A case for opioid therapy of neuropathic pain. Allen [9] made a plea for rationale multiple drug therapy of neuropathic pain, pointing out that opioids will never replace tricyclic antidepressants and anti-epileptic drugs as the first line therapy for neuropathic pain but that opioids are now full established as effective second- and third-line therapies. In 2006, Dobecki, et al. [9] pointed out that neuropathic pain is a very common condition, affecting nearly 1.5% of the U.S. population. The US FDA has approved five medications for neuropathic pain, including gabapentin, pregabalin, duloxetine, 5% lidocaine patch, and carbamazepine. Other agents with proven efficacy in multiple randomized placebo-controlled trials include opioids, tricyclic antidepressants, venlafaxine, and tramadol. All the these agents have been recommended as first-line therapies for neuropathic pain. So, the field has moved in the last few years, from a budding recognition that some drugs may work for neuropathic pain to formal acknowledgment that they are first-line therapies.
                            Last edited by jbpara; 10 Aug 2009, 5:20 AM. Reason: typos

                            Comment


                              #44
                              jbpara

                              I know I am just going to make you angry, because you are already angry and may probably think I am coming down on the side of those who won't free up opiates where they would be helpful. I am glad MS Contin helped you. I am very sorry to hear you were shot in the spine and you have been through some terrible experiences. I also respect the profession of pharmacy. They are very smart individuals. I am not against anyone taking anything that helps. I have cited Ron Melzack's article in Scientific American on the principle that people in severe pain do not become addicted to opiates.

                              However, I once again hope that we will be specific about neuropathic pain. Central pain is a very small percentage of those with neuropathic pain. Diabetes is by far the largest group, but that is PERIPHERAL neuropathic pain. The cord is excitatory. Therefore, one would expect that peripheral neuropathic pain would respond because opiates quiet the cord. However, the brain is INHIBITORY. Therefore anything that inhibits an inhibitor may cause disinhibition. Disinhibition means that if you quiet the inhibitory part of the central nervous system, there is a possibility that the pain will not be helped and may even get worse.


                              Hence, my earlier post that we have to write and think specifically.

                              I personally spent a large amount of money to try to get help, any help, for severe burning dysesthetic central pain over my body. Part of this was to be given IV opiates. This trial went to extremely high levels, such that anesthesia had to be on hand to prevent my death since they were pushing it so hard. It was kind of an experiment at one of the leading university pain centers. I felt NO RELIEF whatsoever from opiates. What I experienced is valid for me. My experience may spare someone the broken heart who is hoping for relief and finds that opiates do not help.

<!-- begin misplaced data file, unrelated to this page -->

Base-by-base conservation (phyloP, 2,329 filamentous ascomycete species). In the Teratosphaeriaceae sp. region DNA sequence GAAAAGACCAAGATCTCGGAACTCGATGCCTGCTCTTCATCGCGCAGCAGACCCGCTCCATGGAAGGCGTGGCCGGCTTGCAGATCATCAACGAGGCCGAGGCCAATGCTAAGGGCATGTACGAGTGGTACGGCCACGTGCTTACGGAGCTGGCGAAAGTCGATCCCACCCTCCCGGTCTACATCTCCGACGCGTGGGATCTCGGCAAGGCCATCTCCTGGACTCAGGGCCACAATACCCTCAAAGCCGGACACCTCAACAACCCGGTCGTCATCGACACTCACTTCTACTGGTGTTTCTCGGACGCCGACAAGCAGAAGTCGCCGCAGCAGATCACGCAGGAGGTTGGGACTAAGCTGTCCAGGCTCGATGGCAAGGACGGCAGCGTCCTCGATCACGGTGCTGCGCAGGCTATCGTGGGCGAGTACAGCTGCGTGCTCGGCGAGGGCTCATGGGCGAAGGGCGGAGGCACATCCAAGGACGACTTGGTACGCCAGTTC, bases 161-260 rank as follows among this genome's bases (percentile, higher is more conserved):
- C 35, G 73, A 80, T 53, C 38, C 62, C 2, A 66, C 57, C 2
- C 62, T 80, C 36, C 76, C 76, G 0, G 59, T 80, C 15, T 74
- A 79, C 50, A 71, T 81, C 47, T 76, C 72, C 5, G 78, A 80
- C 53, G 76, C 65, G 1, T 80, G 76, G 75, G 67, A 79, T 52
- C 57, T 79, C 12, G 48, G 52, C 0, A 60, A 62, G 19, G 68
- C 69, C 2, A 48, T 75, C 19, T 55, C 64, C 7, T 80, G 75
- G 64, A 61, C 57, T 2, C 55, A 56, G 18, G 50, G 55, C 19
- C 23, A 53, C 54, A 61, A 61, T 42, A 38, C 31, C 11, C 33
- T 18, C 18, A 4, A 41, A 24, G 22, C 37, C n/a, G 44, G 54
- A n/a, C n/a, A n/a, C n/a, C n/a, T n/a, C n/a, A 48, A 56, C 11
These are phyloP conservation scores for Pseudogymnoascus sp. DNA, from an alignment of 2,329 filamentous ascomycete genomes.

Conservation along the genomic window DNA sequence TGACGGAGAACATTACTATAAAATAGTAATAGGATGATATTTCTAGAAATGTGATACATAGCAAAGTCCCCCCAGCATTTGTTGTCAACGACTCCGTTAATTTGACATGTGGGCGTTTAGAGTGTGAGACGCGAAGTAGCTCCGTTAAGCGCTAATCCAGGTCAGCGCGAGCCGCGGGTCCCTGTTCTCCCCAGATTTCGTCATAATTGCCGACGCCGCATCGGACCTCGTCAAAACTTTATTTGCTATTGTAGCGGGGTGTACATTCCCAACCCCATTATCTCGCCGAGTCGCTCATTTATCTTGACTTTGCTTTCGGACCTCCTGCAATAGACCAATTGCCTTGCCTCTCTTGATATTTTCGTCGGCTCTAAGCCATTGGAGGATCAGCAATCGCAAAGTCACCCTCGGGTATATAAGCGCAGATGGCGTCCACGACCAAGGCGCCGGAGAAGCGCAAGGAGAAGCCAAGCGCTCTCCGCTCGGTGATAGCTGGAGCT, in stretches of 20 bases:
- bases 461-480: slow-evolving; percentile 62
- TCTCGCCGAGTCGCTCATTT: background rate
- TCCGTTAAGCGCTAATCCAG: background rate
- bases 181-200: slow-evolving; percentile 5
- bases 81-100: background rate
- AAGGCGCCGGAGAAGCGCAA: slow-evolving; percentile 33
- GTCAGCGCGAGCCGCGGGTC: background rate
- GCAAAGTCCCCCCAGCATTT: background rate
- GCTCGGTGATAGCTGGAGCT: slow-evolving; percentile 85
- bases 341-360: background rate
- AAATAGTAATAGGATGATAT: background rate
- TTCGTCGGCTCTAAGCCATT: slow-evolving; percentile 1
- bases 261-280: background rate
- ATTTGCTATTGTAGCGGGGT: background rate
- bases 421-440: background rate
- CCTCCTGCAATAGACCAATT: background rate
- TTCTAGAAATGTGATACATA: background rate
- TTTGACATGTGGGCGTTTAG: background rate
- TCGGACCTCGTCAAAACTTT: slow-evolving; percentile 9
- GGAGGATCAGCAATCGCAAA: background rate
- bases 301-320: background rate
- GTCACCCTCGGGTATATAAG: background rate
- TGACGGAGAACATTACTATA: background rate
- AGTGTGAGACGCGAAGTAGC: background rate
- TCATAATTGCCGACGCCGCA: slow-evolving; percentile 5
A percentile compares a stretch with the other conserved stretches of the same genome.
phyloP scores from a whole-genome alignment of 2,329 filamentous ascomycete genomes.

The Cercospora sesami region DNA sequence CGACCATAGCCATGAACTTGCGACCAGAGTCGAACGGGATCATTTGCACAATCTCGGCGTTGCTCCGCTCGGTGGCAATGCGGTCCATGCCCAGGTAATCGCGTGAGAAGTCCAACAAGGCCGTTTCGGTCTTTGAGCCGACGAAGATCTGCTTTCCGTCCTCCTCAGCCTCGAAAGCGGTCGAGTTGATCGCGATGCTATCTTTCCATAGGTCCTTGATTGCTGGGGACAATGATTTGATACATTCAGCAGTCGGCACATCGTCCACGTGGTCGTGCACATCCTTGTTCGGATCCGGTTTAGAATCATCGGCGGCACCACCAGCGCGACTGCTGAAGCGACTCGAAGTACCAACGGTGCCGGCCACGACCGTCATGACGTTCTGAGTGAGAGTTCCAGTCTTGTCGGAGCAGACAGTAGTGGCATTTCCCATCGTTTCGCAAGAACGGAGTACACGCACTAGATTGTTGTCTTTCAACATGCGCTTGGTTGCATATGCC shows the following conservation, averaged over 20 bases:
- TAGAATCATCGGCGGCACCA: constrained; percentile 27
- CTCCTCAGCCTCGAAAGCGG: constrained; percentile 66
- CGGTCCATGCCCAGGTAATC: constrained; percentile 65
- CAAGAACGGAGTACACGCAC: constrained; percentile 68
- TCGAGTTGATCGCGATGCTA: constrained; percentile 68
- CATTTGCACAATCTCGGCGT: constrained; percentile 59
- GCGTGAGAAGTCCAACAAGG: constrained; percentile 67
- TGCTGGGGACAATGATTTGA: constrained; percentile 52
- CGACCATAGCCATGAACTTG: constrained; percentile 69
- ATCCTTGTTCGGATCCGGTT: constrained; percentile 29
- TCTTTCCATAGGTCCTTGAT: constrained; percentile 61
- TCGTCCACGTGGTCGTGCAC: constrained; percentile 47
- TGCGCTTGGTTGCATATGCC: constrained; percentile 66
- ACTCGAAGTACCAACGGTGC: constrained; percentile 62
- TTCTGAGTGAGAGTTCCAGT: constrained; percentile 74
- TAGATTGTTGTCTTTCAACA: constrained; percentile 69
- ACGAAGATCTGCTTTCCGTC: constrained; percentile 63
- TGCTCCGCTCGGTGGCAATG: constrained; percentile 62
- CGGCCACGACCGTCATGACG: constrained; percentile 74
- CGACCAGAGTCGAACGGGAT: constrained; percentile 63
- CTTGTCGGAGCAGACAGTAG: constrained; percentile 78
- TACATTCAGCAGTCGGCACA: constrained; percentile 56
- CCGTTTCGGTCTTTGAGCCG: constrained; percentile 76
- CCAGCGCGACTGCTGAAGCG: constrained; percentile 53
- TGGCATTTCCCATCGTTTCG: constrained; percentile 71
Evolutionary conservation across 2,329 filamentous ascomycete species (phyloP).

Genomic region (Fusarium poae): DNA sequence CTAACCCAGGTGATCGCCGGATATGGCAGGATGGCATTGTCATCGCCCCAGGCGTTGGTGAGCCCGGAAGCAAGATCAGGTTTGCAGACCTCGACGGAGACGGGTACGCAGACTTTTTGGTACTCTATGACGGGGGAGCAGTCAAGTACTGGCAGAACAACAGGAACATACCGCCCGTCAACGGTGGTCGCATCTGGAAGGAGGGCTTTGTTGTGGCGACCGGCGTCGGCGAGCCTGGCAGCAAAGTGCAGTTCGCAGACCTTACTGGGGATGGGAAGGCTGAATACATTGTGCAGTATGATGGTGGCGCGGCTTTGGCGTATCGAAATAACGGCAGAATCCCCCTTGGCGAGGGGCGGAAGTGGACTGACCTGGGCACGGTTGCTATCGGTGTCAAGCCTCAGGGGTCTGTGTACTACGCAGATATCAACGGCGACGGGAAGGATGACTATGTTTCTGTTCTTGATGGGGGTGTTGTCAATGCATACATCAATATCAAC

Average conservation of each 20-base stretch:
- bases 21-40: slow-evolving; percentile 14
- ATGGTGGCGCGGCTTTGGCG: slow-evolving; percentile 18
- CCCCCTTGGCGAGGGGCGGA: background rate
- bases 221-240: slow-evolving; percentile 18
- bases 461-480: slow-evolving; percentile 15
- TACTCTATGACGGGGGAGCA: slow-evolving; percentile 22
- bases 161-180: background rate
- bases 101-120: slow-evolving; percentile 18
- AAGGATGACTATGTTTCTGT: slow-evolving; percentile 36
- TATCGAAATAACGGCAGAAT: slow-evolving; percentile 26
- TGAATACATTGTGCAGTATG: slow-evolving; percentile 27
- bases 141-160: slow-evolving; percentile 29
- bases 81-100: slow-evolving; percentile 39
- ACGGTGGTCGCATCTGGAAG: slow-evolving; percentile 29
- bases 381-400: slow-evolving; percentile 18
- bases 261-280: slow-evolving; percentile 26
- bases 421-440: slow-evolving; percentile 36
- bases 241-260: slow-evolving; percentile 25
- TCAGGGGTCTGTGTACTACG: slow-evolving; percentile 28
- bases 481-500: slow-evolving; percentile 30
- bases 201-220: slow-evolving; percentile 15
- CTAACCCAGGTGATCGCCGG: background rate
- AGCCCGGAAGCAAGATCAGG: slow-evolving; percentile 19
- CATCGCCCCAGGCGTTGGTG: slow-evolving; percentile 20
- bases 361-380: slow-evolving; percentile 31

On the other hand, if dosages are at the right level, since opiates may sedate a person, there is a potential that sedation will help the pain, including central pain. It did not do this for me, but I am convinced that for some, it does have this effect. However, there is fair evidence that other drugs may be better sedatives.

                              I believe in access to pain meds for whoever needs it. I think these matters are best left to the judgment of pain doctors. However, my belief in that principle does not change the fact that nearly everyone, from S Weir Mitchell during the Civil war to Dejerine in 1905, to Riddoch in 1940down to the present has come to the conclusion that opiates don't cut it for severe central pain. This position is also the position at the NIH. Frederick Lenz at Johns Hopkins has postulated this may be due to disinhibition. One leading author on the effectiveness of opiates at high doses, who was at Harvard, felt he was getting some results for a time, but I notice that his recent articles do not follow the same line of thinking. Therefore, there must be balance in these posts. I believe opiates do help peripheral neuropathic pain. I only wish they had done more for CENTRAL neuropathic pain in my case.

                              Post SCI pain frequently includes pain which is normal pain. Of course opiates are helpful for that kind of pain and should be available. Post SCI pain is not an exact synonym for central pain. You mention that you were hoping for a DREZ. There is a little argument about this, but the kind of pain for which DREZ is done is commonly considered to be peripheral neuropathic pain. Therefore, one would expect MS Contin to help you. Since the dorsal root ganglion cell bodies are OUTSIDE the cord, the anatomists I have talked to feel it is peripheral nerve injury pain, although it seems there would be a little crossover, since it would be likely that if the dorsal root ganglion is injured, there might be some injury to the cord proper.

                              However, when we talk about the brain inhibiting or modifying pain, at cord level, we are mostly talking about interneurons, which are CORD structures, which come down from the brain to inhibit signal mostly. I am unaware of anyone who thinks interneurons have cell bodies in the DRG. However, DRG science seems to change almost monthly, so I may be wrong about that.

                              "At level" pain falls into the same category. Strictly speaking it should be predominantly peripheral, but some have very severe at level pain, mixed with lesser pains from lower down, which are central pain. I am not sure what you call that. The DREZ is not a recommended procedure for pure central pain that I am aware of. You remember the editor of New Mobility who had the DREZ for central pain but did not have a good outcome.
                              Last edited by dejerine; 10 Aug 2009, 6:19 AM.

                              Comment


                                #45
                                JB,
                                I'm sorry if you felt I was patronizing you - I didn't intend that at all. I won't post again.
                                Last edited by Coleen; 10 Aug 2009, 4:41 PM.